Despite not being available in China, sales of new larger devices set record!
Apple says it sold more than 10m of its new iPhone 6 and 6 Plus models in the three days after they went on sale on Friday, setting a new record despite the phones not being available in China.
The figure, which includes sales to operators as well to consumers – some of whom queued for days outside the company’s stores around the world – exceeds last year’s, when 9m of the iPhone 5S and 5C were sold, and 2012, when sales were 5m.
However in 2012 and 2013 the first weekend sales were boosted by sales in China, which has the largest number of iPhone users in the world, according to analysts. The government there has not yet approved the new models for sale.
Apple’s chief executive, Tim Cook, said: “Sales for iPhone 6 and iPhone 6 Plus exceeded our expectations for the launch weekend, and we couldn’t be happier,” and added that “sell-through” – where phones are bought by end customers, rather than by mobile networks – had shattered previous figures “by a large margin”. Apple would be able to measure sell-through based on phone activations, which require the device to contact its servers during setup.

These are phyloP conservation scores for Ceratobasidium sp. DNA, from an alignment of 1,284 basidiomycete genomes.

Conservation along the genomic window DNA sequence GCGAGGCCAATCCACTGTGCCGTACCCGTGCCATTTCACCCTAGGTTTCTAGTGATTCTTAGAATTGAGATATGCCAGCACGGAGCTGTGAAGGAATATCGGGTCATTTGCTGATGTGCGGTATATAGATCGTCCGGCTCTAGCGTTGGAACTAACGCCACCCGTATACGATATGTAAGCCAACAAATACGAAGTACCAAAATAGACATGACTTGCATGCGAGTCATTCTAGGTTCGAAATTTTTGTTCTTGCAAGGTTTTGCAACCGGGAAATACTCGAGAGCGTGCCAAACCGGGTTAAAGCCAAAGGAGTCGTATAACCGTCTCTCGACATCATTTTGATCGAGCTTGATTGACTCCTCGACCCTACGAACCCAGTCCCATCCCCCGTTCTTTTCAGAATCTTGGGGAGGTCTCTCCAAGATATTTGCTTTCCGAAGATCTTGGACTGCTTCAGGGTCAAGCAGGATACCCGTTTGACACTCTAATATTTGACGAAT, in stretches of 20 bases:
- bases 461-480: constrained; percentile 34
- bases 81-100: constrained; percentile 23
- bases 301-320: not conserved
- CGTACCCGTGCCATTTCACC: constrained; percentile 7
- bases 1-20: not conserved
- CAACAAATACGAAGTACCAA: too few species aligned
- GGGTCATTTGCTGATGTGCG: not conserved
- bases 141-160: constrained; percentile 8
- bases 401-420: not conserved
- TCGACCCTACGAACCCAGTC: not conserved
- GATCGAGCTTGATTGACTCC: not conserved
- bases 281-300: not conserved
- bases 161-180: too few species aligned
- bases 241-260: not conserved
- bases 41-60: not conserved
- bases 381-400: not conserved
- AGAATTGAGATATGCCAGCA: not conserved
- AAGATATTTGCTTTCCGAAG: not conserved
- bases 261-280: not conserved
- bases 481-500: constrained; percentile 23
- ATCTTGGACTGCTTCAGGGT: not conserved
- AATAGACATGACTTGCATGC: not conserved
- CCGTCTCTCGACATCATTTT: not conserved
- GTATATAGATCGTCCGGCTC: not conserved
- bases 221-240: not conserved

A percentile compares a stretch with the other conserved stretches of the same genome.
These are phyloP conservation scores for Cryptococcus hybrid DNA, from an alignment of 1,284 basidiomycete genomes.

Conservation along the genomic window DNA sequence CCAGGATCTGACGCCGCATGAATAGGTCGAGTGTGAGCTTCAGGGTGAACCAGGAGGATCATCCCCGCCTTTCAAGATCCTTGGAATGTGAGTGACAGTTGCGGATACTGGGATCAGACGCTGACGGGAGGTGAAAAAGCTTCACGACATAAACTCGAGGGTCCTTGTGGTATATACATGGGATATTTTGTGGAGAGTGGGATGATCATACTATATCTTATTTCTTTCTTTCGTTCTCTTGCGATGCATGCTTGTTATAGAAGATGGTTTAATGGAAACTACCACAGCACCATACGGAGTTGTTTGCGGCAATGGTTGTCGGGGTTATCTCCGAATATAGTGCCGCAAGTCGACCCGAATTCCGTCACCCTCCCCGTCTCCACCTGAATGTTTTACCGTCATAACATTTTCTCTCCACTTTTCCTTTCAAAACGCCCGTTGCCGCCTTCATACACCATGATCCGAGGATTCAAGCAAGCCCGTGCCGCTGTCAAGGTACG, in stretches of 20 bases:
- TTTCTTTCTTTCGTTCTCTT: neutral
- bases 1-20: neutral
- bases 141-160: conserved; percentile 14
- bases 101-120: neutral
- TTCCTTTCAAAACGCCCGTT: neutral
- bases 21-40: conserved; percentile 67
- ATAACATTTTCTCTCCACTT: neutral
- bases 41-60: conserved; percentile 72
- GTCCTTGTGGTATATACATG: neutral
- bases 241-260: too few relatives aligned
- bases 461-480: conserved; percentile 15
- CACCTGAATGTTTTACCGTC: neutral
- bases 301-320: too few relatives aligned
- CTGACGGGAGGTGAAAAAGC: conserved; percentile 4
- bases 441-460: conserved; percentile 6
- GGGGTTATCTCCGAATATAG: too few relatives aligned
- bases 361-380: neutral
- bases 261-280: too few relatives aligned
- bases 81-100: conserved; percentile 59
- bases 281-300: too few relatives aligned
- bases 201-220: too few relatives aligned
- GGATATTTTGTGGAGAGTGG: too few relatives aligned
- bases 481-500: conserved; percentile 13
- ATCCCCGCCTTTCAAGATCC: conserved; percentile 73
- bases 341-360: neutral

Apple announced the new phones, which have 4.7in and 5.5in screens that finally catch up to the physically larger screen sizes used by many other handset manufacturers, on 12 September, and they went on sale on Friday.
Analysts expect the new devices to presage a record quarter of sales between October and December – though that may hinge on whether the new iPhones get approval for sale in China.
The number of iPhones bought in the first three days after new models go on sale has ramped up over the years as Apple’s user base has increased, giving it a growing number of customers looking to upgrade, and the number of mobile carriers that it works with has grown. This year it was released simultaneously in the US, UK, Australia, Canada, France, Germany, Hong Kong, Japan, Puerto Rico, and Singapore. From 26 September Apple will extend that to another 20 countries, and it will be on sale in 115 countries by the end of the year.
A question mark still hangs over availability in China, however, which may have driven some of the first-weekend sales. The government there has not yet approved the iPhone 6 or 6 Plus for sale, although previous generations of Apple’s products have sold strongly there. No reason has been given – though there is speculation that the delay is to give local rivals a better chance to win sales, or that the authorities may be concerned that Apple has made the phones more difficult to tap by increasing security.
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